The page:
Brighton Beach Memoirs BROADWAY REVIEWS

  • neilsimon
  • NY TIMES

  • AP

  • USA TODAY

  • VARIETY

  • NY 1

Opening Night:
October 25, 2009
Closing:
November 1, 2009

Theater: Nederlander Theatre / 208 West 41st Street, New York, NY, 10036

Synopsis: 

Brighton Beach Memoirs centers on young Jewish teen Eugene Morris Jerome and his extended family living in a crowded home in the Brighton Beach section of Brooklyn in 1937: his overworked father, Jack; overbearing mother, Kate; his older brother Stanley; Kate's widowed sister Blanche and her daughters, Nora and Laurie. As Eugene spends his time daydreaming about a baseball career, he must also cope with his family's troubles, his awkward discovery of the opposite sex and his developing identity as a writer.

BUY TICKETS BUY GROUP TICKETS
  • NEW YORK TIMES REVIEW OF Brighton Beach Memoirs

    There are many rooms, impeccably kept and waxed with nostalgia, in the wooden-frame Brooklyn house that has been built on the stage of the Nederlander Theater, where David Cromer’s soft-spoken revival of Neil Simon’s “Brighton Beach Memoirs” opened on Sunday night. But the spot that you really want to focus on is the second-floor bedroom on the left.

    READ THE REVIEW
  • ASSOCIATED PRESS REVIEW OF Brighton Beach Memoirs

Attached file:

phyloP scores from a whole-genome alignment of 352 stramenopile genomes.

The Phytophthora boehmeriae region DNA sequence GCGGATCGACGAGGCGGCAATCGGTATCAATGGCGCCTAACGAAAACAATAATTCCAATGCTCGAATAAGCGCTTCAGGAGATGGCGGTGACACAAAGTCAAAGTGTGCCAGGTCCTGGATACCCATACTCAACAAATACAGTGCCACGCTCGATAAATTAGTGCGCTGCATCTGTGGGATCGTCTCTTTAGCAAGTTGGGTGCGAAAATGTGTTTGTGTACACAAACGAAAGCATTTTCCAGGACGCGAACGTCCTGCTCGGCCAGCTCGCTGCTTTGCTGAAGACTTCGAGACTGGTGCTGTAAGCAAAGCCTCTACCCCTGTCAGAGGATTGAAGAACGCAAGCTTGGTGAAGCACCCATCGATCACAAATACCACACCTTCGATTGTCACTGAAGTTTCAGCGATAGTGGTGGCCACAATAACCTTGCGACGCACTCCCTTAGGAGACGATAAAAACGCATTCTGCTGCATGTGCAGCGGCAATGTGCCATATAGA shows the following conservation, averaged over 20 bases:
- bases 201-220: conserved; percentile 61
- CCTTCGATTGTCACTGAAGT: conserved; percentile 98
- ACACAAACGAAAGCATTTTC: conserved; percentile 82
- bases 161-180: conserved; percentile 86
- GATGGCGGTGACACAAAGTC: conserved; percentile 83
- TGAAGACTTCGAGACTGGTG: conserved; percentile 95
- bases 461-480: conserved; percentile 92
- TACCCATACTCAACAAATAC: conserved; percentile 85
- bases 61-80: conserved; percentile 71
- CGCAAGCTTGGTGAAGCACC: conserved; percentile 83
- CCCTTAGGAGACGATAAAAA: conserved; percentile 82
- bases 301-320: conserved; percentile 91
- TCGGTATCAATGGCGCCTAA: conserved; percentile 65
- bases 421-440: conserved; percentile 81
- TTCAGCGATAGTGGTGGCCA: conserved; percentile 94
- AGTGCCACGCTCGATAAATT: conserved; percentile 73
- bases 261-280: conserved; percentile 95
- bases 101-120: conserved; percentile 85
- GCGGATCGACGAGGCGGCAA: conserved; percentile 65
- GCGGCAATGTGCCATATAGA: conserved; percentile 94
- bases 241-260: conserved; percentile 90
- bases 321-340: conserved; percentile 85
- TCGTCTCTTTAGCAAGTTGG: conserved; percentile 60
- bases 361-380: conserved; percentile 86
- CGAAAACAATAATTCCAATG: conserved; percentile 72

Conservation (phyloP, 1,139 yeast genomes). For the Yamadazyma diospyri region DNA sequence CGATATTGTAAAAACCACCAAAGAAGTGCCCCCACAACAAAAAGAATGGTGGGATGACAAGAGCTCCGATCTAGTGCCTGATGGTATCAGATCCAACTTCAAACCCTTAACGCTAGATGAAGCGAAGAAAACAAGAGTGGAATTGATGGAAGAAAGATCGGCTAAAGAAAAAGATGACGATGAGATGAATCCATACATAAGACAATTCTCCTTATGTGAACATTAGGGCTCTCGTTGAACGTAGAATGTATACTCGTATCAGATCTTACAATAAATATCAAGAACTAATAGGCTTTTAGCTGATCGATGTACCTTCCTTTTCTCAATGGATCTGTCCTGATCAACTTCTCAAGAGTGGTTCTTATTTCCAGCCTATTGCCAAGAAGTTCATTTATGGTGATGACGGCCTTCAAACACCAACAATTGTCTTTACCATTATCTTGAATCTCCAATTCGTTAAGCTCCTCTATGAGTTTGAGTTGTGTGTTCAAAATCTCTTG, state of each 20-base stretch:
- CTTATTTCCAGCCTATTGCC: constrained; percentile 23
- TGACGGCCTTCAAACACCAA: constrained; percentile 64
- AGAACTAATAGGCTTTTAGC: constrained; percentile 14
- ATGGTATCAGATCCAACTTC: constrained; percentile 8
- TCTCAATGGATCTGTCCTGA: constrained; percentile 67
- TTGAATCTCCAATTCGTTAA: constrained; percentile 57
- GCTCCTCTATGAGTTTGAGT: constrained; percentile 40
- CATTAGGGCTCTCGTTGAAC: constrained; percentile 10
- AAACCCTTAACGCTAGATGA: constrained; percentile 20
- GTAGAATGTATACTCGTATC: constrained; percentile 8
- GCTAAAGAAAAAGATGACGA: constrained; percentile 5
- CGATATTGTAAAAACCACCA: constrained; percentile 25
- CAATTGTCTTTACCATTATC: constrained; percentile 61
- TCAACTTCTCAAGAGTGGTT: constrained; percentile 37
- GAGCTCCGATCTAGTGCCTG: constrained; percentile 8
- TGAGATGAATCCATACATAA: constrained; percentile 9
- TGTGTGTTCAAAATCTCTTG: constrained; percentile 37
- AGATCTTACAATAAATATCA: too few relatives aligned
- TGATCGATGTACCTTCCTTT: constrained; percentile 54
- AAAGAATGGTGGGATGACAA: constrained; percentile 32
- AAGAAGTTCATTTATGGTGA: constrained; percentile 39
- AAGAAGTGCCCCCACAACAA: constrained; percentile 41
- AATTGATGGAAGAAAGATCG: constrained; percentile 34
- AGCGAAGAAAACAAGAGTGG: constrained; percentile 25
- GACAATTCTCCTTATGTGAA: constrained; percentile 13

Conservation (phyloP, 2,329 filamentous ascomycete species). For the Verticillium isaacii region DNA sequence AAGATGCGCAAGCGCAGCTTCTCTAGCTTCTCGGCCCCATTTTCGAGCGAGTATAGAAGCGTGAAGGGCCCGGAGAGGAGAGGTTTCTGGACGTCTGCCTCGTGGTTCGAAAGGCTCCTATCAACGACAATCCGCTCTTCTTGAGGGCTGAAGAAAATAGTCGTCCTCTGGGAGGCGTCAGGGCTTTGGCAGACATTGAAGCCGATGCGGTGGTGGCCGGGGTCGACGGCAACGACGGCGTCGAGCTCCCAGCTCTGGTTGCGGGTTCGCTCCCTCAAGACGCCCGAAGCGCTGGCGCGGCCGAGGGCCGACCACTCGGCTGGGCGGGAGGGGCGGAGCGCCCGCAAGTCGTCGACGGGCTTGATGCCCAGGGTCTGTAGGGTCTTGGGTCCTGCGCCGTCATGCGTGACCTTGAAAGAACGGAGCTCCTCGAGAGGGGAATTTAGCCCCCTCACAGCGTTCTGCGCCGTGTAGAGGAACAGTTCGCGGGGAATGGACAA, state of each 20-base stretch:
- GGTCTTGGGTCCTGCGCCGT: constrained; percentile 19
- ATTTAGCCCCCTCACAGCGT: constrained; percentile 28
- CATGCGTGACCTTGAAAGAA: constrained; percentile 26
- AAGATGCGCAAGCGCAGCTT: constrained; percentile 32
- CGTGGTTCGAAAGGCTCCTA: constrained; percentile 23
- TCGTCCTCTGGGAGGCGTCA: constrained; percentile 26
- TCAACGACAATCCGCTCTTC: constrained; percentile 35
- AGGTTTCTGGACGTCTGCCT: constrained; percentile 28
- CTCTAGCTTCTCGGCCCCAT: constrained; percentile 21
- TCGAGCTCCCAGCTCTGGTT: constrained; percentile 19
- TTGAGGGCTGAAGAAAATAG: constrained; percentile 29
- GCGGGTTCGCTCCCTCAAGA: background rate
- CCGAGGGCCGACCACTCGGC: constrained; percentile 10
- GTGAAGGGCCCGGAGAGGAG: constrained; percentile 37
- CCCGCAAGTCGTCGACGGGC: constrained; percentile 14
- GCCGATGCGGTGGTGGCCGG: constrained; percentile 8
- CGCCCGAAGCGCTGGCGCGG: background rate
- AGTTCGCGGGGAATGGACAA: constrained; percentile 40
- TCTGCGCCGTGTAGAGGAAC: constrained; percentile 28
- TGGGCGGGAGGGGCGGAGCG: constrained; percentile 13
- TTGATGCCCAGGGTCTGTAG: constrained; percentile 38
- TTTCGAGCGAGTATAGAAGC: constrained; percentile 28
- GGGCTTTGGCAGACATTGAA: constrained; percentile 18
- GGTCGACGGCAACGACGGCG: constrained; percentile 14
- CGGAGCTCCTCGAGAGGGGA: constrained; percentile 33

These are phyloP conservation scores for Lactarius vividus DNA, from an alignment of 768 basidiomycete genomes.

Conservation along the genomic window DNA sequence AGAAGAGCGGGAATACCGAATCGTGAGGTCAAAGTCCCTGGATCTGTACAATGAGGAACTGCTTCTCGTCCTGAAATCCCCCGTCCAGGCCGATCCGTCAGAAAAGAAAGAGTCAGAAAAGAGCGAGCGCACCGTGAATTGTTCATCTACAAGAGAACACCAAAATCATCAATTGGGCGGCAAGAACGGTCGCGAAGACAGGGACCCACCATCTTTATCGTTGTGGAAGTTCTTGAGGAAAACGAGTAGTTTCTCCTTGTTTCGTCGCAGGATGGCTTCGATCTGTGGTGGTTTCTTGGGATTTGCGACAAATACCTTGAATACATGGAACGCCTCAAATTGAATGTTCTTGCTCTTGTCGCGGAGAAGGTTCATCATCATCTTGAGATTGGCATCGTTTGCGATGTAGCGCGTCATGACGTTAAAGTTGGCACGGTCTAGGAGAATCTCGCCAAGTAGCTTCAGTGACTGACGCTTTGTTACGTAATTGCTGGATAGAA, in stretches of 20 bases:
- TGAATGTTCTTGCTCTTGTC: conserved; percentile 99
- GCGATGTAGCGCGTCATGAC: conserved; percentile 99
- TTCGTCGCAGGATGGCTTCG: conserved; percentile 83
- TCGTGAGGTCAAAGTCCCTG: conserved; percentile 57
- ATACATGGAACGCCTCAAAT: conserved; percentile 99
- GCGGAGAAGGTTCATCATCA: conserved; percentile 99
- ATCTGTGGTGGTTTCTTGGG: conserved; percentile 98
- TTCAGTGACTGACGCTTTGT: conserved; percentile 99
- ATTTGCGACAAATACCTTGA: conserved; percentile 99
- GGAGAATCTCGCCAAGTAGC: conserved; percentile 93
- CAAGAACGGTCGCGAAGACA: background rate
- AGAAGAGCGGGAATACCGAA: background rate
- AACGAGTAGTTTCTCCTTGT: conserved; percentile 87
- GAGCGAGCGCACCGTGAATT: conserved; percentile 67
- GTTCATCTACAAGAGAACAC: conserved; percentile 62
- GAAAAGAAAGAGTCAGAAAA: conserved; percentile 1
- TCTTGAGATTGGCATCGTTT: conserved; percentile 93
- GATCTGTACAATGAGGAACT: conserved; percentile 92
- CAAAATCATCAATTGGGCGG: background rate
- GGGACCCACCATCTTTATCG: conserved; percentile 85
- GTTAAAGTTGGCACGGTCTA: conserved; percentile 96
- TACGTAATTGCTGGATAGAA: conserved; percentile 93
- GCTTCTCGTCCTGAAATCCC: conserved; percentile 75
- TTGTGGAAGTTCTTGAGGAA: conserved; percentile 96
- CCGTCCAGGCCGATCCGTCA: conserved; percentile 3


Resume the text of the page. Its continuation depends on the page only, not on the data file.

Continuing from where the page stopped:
Eugene Morris Jerome is quite the quipster. Even at age 15, the lad can rattle off one-liners with machine-gun precision and get a laugh. He's also a keen observer of his family's turbulent domestic life in 1930s Brooklyn, the setting for "Brighton Beach Memoirs," Neil Simons lightly fictionalized tale of his own adolescence.

    READ THE REVIEW
  • USA TODAY REVIEW OF Brighton Beach Memoirs

    As a character in a Neil Simon play might observe, it has not been a great season for menschen on Broadway. From the haughty heroine of After Miss Julie to the ranting student and teacher in Oleanna, few leading characters in drama have aspired to the agreeability and overt decency suggested by that Yiddish word.

    READ THE REVIEW
  • VARIETY REVIEW OF Brighton Beach Memoirs

    Hats off to the farsighted producers of "The Neil Simon Plays" for taking a risk on their choice of director. While David Cromer's most recent New York hits, "Adding Machine" and "Our Town," mined piercing depths in timeworn texts, they did so in an austere presentational style that seemed a million miles from the warm-hearted humor of "Brighton Beach Memoirs." The first installment of a Simon double that continues with "Broadway Bound," opening Dec. 10, the revival strikes an exquisite balance between comedy and pathos, its impeccable ensemble landing every laugh while exploring every emotional nuance to build a tremendously moving portrait of family life.

    READ THE REVIEW
  • NY1 REVIEW OF Brighton Beach Memoirs

  • NY1 NEWS REVIEW OF Brighton Beach Memoirs

    When I first saw "Brighton Beach Memoirs" by Neil Simon 26 years ago, it was a comedy with drama. In the current revival, it's a drama with comedy. While the script is essentially the same with topnotch actors in both productions, the difference is the direction. David Cromer, fresh from his unique, naturalistic off-Broadway staging of "Our Town," applies his now trademark directorial magic to the Neil Simon classic. The result is triumphant, as just as it was a huge hit back then, it deserves to be once again.

    READ THE REVIEW

BEST REVIEWED SHOWS

Mormon    JerseyBoys    Phantom    Motown    Wicked
DOWNLOAD THE APP